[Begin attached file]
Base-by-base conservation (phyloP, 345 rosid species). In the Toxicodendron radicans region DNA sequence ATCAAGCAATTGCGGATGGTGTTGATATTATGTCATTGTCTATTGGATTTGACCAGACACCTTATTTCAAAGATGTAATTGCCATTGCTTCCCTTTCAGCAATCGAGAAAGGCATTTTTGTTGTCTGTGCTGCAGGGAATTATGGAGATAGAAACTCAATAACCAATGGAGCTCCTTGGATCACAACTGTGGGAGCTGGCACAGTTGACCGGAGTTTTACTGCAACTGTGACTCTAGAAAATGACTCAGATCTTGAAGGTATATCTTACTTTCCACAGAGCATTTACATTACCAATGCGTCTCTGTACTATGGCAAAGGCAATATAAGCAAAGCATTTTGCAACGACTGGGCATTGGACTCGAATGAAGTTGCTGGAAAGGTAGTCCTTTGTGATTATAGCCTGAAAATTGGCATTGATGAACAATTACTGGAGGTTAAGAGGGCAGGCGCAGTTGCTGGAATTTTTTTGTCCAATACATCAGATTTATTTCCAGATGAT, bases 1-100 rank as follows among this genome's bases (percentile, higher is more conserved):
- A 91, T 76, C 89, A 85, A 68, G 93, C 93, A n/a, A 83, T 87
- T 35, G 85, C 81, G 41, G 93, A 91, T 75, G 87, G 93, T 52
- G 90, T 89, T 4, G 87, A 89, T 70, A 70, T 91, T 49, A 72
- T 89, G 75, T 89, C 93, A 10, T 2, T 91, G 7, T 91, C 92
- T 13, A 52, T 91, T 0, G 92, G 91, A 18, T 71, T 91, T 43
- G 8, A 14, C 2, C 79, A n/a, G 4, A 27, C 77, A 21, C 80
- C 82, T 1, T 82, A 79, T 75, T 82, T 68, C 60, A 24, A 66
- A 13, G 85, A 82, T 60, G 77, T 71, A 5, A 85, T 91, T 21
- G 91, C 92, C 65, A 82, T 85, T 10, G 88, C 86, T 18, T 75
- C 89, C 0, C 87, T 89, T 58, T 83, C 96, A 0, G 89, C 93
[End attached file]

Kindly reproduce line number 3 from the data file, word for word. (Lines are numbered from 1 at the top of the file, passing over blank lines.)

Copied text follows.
- T 35, G 85, C 81, G 41, G 93, A 91, T 75, G 87, G 93, T 52